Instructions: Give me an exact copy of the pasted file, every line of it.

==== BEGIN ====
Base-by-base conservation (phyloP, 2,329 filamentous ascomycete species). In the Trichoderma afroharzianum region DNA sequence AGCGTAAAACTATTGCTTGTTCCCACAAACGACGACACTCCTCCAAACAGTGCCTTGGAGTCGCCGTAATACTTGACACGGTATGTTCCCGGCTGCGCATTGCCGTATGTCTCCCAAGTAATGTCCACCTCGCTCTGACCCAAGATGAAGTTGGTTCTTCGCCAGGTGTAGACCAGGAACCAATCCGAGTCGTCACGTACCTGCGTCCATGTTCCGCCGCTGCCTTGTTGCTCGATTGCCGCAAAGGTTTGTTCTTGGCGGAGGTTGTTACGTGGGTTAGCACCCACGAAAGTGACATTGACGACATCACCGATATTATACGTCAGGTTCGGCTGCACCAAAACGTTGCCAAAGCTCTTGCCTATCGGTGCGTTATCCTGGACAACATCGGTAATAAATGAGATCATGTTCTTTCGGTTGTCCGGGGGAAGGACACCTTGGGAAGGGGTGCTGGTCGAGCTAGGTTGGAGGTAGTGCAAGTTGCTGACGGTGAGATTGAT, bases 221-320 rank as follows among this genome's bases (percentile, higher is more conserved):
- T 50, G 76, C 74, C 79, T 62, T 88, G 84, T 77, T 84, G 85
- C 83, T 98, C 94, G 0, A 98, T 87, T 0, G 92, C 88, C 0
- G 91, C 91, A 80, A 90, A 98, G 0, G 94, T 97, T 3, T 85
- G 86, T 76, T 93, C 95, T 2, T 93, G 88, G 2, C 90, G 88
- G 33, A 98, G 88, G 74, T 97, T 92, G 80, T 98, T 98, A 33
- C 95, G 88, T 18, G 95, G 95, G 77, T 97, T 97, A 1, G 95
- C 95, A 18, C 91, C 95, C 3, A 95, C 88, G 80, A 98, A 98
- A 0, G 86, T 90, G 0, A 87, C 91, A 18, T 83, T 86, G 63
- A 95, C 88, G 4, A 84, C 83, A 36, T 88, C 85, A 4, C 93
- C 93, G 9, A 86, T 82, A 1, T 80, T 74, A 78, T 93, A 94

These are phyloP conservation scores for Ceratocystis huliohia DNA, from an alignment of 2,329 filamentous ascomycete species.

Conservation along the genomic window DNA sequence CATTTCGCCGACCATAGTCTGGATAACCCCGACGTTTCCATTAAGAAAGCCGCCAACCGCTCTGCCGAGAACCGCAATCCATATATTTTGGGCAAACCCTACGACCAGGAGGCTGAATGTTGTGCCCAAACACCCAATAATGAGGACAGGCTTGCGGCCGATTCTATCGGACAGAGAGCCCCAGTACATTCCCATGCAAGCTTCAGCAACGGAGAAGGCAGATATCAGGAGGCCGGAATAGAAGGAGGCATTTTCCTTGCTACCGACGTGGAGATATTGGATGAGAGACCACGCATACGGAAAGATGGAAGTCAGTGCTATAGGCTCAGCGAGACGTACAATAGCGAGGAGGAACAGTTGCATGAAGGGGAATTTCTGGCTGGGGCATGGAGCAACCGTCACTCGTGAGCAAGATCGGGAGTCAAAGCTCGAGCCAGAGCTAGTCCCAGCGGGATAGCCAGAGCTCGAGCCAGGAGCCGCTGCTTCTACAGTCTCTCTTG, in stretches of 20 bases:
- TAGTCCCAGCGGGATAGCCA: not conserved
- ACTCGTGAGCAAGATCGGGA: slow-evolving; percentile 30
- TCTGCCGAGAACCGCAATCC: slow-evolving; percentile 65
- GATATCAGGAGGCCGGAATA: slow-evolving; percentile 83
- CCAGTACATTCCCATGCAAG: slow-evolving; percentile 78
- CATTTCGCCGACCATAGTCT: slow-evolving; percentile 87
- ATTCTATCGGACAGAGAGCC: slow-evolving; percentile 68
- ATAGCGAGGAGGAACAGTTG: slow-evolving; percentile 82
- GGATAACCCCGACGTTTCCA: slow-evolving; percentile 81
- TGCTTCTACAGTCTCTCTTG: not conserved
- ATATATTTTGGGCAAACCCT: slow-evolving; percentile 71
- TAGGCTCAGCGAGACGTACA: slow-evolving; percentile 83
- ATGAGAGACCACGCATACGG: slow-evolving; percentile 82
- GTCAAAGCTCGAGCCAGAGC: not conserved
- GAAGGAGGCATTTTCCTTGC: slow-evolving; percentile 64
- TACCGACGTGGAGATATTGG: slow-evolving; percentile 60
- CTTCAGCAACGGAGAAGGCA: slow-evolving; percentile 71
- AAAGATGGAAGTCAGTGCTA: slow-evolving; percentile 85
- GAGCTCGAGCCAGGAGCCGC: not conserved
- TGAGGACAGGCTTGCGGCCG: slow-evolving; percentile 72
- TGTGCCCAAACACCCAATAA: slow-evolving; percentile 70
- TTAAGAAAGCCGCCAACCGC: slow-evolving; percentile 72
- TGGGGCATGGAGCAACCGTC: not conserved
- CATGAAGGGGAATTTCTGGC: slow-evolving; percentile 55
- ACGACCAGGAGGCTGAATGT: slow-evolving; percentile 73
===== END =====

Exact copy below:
Base-by-base conservation (phyloP, 2,329 filamentous ascomycete species). In the Trichoderma afroharzianum region DNA sequence AGCGTAAAACTATTGCTTGTTCCCACAAACGACGACACTCCTCCAAACAGTGCCTTGGAGTCGCCGTAATACTTGACACGGTATGTTCCCGGCTGCGCATTGCCGTATGTCTCCCAAGTAATGTCCACCTCGCTCTGACCCAAGATGAAGTTGGTTCTTCGCCAGGTGTAGACCAGGAACCAATCCGAGTCGTCACGTACCTGCGTCCATGTTCCGCCGCTGCCTTGTTGCTCGATTGCCGCAAAGGTTTGTTCTTGGCGGAGGTTGTTACGTGGGTTAGCACCCACGAAAGTGACATTGACGACATCACCGATATTATACGTCAGGTTCGGCTGCACCAAAACGTTGCCAAAGCTCTTGCCTATCGGTGCGTTATCCTGGACAACATCGGTAATAAATGAGATCATGTTCTTTCGGTTGTCCGGGGGAAGGACACCTTGGGAAGGGGTGCTGGTCGAGCTAGGTTGGAGGTAGTGCAAGTTGCTGACGGTGAGATTGAT, bases 221-320 rank as follows among this genome's bases (percentile, higher is more conserved):
- T 50, G 76, C 74, C 79, T 62, T 88, G 84, T 77, T 84, G 85
- C 83, T 98, C 94, G 0, A 98, T 87, T 0, G 92, C 88, C 0
- G 91, C 91, A 80, A 90, A 98, G 0, G 94, T 97, T 3, T 85
- G 86, T 76, T 93, C 95, T 2, T 93, G 88, G 2, C 90, G 88
- G 33, A 98, G 88, G 74, T 97, T 92, G 80, T 98, T 98, A 33
- C 95, G 88, T 18, G 95, G 95, G 77, T 97, T 97, A 1, G 95
- C 95, A 18, C 91, C 95, C 3, A 95, C 88, G 80, A 98, A 98
- A 0, G 86, T 90, G 0, A 87, C 91, A 18, T 83, T 86, G 63
- A 95, C 88, G 4, A 84, C 83, A 36, T 88, C 85, A 4, C 93
- C 93, G 9, A 86, T 82, A 1, T 80, T 74, A 78, T 93, A 94

These are phyloP conservation scores for Ceratocystis huliohia DNA, from an alignment of 2,329 filamentous ascomycete species.

Conservation along the genomic window DNA sequence CATTTCGCCGACCATAGTCTGGATAACCCCGACGTTTCCATTAAGAAAGCCGCCAACCGCTCTGCCGAGAACCGCAATCCATATATTTTGGGCAAACCCTACGACCAGGAGGCTGAATGTTGTGCCCAAACACCCAATAATGAGGACAGGCTTGCGGCCGATTCTATCGGACAGAGAGCCCCAGTACATTCCCATGCAAGCTTCAGCAACGGAGAAGGCAGATATCAGGAGGCCGGAATAGAAGGAGGCATTTTCCTTGCTACCGACGTGGAGATATTGGATGAGAGACCACGCATACGGAAAGATGGAAGTCAGTGCTATAGGCTCAGCGAGACGTACAATAGCGAGGAGGAACAGTTGCATGAAGGGGAATTTCTGGCTGGGGCATGGAGCAACCGTCACTCGTGAGCAAGATCGGGAGTCAAAGCTCGAGCCAGAGCTAGTCCCAGCGGGATAGCCAGAGCTCGAGCCAGGAGCCGCTGCTTCTACAGTCTCTCTTG, in stretches of 20 bases:
- TAGTCCCAGCGGGATAGCCA: not conserved
- ACTCGTGAGCAAGATCGGGA: slow-evolving; percentile 30
- TCTGCCGAGAACCGCAATCC: slow-evolving; percentile 65
- GATATCAGGAGGCCGGAATA: slow-evolving; percentile 83
- CCAGTACATTCCCATGCAAG: slow-evolving; percentile 78
- CATTTCGCCGACCATAGTCT: slow-evolving; percentile 87
- ATTCTATCGGACAGAGAGCC: slow-evolving; percentile 68
- ATAGCGAGGAGGAACAGTTG: slow-evolving; percentile 82
- GGATAACCCCGACGTTTCCA: slow-evolving; percentile 81
- TGCTTCTACAGTCTCTCTTG: not conserved
- ATATATTTTGGGCAAACCCT: slow-evolving; percentile 71
- TAGGCTCAGCGAGACGTACA: slow-evolving; percentile 83
- ATGAGAGACCACGCATACGG: slow-evolving; percentile 82
- GTCAAAGCTCGAGCCAGAGC: not conserved
- GAAGGAGGCATTTTCCTTGC: slow-evolving; percentile 64
- TACCGACGTGGAGATATTGG: slow-evolving; percentile 60
- CTTCAGCAACGGAGAAGGCA: slow-evolving; percentile 71
- AAAGATGGAAGTCAGTGCTA: slow-evolving; percentile 85
- GAGCTCGAGCCAGGAGCCGC: not conserved
- TGAGGACAGGCTTGCGGCCG: slow-evolving; percentile 72
- TGTGCCCAAACACCCAATAA: slow-evolving; percentile 70
- TTAAGAAAGCCGCCAACCGC: slow-evolving; percentile 72
- TGGGGCATGGAGCAACCGTC: not conserved
- CATGAAGGGGAATTTCTGGC: slow-evolving; percentile 55
- ACGACCAGGAGGCTGAATGT: slow-evolving; percentile 73